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I would like to know if this is a good approach to finding out all the expressions within brackets. (I was actually asked to find out the smallest bracket expression, I have omitted the function to check for the smallest string and spaces within the expression).

s = "((a+b*d)*(x/2))*(1+(y+(x-2)/10))"
b = []
j = 0
b.append(j)
stack = []

for i in range(0, len(s)):
    if s[i] == '(':
        j = j + 1
        b.append(j)        
        b[j] = ''
    elif s[i] == ')':
        b[j] = b[j] + ')'        
        stack.append(b[j])
        j = j - 1

    # 0 is omitted to exclude characters outside of brackets  
    for k in range(1, j + 1):
        b[k] = b[k] + s[i]

print(s)
print(stack)
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0
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Your code works, but is difficult to understand. Especially it is hard to understand what exactly is stored in b, this list contains both integers and strings. The name b also does not give a clue what it used for.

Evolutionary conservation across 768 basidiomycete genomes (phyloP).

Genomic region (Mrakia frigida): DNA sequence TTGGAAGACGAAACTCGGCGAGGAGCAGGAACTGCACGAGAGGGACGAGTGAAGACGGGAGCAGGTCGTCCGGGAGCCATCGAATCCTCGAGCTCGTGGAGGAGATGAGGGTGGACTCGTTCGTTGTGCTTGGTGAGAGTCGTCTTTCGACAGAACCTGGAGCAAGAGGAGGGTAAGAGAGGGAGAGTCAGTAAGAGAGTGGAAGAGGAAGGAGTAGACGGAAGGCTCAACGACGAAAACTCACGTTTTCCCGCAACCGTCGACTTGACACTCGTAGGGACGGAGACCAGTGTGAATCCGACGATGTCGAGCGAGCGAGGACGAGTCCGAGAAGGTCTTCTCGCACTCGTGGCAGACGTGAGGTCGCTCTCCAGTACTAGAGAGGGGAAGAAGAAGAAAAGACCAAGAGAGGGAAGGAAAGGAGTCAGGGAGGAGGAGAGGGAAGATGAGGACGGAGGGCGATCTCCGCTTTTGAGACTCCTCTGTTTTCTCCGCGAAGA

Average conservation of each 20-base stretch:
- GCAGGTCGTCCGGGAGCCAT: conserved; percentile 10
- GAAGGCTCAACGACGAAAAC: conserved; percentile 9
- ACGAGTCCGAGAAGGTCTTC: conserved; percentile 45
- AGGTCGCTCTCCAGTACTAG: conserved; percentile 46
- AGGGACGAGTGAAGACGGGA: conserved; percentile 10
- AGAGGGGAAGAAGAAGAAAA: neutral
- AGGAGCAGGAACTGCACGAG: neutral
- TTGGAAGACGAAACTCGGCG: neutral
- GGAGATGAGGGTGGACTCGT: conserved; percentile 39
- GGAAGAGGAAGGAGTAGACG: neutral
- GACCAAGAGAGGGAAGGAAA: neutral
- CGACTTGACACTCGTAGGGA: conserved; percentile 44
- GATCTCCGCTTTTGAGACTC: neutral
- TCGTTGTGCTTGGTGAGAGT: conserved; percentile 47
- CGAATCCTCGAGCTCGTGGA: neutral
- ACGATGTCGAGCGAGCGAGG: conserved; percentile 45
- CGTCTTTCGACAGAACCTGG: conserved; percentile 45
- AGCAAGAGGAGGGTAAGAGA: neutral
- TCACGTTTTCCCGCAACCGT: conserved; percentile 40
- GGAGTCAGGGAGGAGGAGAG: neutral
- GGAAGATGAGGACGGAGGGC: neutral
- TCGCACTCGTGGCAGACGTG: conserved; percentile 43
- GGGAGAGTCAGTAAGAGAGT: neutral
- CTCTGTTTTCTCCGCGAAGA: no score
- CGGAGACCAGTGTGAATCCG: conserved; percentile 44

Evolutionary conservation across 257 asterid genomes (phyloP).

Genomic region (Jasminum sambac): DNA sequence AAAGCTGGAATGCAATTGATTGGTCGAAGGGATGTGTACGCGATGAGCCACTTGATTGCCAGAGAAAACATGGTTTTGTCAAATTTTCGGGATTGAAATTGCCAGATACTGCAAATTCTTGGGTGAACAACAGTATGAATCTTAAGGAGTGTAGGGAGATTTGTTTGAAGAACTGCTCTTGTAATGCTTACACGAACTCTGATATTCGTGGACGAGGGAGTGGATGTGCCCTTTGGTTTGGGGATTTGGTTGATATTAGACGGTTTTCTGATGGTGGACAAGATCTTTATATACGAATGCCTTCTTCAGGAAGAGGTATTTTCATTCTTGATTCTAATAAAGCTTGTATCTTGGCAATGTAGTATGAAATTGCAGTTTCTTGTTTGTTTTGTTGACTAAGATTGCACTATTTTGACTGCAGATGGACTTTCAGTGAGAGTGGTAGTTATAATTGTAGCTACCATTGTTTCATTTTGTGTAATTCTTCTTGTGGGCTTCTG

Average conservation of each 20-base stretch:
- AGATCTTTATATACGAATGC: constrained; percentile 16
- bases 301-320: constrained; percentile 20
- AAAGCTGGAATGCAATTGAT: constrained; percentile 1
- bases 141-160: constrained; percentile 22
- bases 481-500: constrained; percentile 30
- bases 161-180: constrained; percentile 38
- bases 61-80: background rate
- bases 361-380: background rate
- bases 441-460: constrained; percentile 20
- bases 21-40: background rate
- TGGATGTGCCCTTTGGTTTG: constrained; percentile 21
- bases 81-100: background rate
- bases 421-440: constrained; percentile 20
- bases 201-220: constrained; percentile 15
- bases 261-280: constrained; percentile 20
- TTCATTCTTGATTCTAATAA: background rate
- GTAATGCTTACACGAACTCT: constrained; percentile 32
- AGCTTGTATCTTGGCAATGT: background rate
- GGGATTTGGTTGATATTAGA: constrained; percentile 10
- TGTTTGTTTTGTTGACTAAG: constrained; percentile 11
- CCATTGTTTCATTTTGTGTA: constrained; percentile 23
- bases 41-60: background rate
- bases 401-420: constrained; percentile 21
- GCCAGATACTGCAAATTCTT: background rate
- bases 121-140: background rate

I would suggest a more straight forward method with more descriptive names for variables:

s = "((a+b*d)*(x/2))*(1+(y+(x-2)/10))"

opening_bracket_pos = []
stack = []

for i in range(0, len(s)):
    if s[i] == '(':
        opening_bracket_pos.append(i)
    elif s[i] == ')':
        start_pos = opening_bracket_pos.pop()
        stack.append(s[start_pos: i+1])

print(s)
print(stack)
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  • \$\begingroup\$ Thank you for your review, Jan. Also, thanks for the pop line. It reduced the need for an additional loop which I made with k. Question : How can I measure which one is faster ? time python3 brackets.py gives 0 seconds. \$\endgroup\$ – anjanesh Feb 2 '20 at 11:30

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